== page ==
In their first major vote as a new board, the board also voted against the superintendent’s recommendation for the turnaround of an elementary school, signaling a disagreement with the district’s turnaround strategies.

But while several Aurora schools remain low performing, last year the district earned a high enough rating from the state to avoid a path toward state action.

cooling off

New York City charter leader Eva Moskowitz says Betsy DeVos is not ‘ready for prime time’

PHOTO: Chalkbeat
Success Academy CEO and founder Eva Moskowitz seemed to be cooling her support for U.S. Education Secretary Betsy DeVos.

In New York City, Eva Moskowitz has been a lone voice of support for the controversial U.S. Education Secretary Betsy DeVos. But even Moskowitz appears to be cooling on the secretary following an embarrassing interview.

“I believe her heart is in the right place,” Moskowitz, founder and CEO of Success Academy, said of DeVos at an unrelated press conference. “But as the recent interviews indicate, I don’t believe she’s ready for primetime in terms of answering all of the complex questions that need to be answered on the topic of public education and choice.”

That is an apparent reference to DeVos’s roundly criticized appearance on 60 Minutes, which recently aired a 30-minute segment in which the secretary admits she hasn’t visited struggling schools in her tenure. Even advocates of school choice, DeVos’s signature issue, called her performance an “embarrassment,” and “Saturday Night Live” poked fun at her.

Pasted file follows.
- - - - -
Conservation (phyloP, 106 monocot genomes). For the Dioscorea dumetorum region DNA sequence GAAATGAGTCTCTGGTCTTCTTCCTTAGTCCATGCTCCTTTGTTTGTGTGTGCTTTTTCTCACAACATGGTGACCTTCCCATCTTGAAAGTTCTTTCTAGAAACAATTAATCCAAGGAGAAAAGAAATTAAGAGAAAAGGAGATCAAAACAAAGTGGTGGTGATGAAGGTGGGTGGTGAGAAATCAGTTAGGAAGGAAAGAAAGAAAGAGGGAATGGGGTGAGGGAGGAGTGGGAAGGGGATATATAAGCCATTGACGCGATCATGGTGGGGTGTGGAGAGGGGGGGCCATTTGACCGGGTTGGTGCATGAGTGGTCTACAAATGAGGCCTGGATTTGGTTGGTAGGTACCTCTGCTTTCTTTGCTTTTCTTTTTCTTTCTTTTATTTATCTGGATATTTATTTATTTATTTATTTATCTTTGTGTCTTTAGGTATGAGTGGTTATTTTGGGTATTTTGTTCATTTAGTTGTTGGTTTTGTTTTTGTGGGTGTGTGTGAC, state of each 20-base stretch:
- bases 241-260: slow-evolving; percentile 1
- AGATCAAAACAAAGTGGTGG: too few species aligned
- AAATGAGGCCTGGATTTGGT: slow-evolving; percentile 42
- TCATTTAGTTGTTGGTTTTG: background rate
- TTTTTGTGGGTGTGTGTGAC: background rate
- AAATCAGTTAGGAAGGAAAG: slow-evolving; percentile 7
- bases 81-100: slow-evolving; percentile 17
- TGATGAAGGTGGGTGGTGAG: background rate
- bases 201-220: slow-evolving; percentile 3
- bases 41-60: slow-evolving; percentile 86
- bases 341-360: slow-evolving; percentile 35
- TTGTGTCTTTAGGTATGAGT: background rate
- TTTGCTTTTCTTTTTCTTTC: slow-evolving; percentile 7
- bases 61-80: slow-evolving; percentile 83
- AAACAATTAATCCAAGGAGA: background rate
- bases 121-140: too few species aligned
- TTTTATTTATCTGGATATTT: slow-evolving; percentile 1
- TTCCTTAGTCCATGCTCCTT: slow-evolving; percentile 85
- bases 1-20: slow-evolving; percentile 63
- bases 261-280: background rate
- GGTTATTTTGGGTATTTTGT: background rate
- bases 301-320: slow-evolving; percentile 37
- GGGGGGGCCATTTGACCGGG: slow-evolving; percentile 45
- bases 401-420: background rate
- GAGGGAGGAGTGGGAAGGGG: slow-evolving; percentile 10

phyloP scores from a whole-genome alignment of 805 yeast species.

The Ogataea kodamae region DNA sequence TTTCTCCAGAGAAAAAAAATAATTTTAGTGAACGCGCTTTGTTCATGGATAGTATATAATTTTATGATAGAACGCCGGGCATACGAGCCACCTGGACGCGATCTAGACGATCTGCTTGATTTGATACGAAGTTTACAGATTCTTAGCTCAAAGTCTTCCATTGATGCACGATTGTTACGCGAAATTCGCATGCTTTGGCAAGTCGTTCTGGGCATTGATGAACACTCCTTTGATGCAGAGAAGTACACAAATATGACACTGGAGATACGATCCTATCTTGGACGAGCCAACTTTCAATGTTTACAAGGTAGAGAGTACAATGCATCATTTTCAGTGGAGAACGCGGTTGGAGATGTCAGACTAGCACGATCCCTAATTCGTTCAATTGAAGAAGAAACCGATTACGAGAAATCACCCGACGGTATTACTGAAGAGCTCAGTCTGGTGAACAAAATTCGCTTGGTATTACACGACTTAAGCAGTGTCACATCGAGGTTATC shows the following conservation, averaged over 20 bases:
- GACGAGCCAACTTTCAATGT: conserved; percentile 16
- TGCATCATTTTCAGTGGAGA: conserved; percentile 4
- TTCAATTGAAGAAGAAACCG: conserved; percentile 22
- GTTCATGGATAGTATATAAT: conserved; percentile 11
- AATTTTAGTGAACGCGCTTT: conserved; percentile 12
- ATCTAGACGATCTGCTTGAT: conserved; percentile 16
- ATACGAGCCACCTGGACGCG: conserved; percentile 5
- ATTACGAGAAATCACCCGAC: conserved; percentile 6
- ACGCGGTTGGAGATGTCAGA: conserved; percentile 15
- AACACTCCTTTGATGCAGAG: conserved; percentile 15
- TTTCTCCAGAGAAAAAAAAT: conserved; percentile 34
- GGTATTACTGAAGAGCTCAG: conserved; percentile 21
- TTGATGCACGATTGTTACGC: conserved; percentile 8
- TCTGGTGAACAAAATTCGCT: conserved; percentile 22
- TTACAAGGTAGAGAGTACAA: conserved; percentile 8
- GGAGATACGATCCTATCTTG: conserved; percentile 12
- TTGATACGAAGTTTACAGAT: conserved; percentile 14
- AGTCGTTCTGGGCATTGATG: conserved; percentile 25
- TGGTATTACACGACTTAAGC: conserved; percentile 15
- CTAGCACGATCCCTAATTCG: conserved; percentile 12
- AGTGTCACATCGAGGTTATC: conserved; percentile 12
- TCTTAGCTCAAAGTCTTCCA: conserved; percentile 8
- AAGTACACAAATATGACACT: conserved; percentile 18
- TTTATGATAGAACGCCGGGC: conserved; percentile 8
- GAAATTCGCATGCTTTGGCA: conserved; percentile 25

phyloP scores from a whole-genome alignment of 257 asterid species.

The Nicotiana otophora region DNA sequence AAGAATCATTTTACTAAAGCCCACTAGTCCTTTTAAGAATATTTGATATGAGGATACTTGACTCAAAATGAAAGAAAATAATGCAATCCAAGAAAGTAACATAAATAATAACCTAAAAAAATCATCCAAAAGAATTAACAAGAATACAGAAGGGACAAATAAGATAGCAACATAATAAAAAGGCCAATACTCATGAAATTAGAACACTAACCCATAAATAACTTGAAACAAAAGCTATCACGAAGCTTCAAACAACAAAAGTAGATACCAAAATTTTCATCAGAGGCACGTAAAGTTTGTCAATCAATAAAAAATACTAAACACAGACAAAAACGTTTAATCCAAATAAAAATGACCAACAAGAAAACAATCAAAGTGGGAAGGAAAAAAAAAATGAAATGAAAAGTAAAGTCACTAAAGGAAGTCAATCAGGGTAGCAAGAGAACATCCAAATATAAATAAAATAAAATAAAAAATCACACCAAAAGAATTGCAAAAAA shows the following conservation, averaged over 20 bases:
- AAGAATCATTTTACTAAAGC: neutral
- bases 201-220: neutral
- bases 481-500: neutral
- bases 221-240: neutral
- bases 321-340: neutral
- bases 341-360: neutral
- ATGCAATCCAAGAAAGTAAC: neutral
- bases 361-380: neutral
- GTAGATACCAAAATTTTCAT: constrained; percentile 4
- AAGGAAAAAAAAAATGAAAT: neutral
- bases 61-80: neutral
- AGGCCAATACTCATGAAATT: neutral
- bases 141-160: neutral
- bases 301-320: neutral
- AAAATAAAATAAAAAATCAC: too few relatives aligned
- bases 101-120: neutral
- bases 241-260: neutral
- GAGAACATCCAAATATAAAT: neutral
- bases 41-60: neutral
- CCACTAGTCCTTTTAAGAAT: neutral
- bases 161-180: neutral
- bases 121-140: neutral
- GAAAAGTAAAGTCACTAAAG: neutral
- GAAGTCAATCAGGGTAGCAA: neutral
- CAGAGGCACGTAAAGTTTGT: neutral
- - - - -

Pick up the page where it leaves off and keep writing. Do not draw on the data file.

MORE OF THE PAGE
Moskowitz’s comments are an about-face from when the education secretary was first appointed. While the rest of the New York City charter school community was mostly quiet after DeVos was tapped for the position, Moskowitz was the exception, tweeting that she was “thrilled.” She doubled-down on her support months later in an interview with Chalkbeat.

“I believe that education reform has to be a bipartisan issue,” she said.

During Monday’s press conference, which Success Academy officials called to push the city for more space for its growing network, Moskowitz also denied rumors, fueled by a tweet from AFT President Randi Weingarten, that Success officials had recently met with members of the Trump administration.

Shortly after the election, Moskowitz met with Trump amid speculation she was being considered for the education secretary position. This time around, she said it was “untrue” that any visits had taken place.

“You all know that a while back, I was asked to meet with the president-elect. I thought it was important to take his call,” she said. “I was troubled at the time by the Trump administration. I’m even more troubled now. And so, there has been no such meeting.”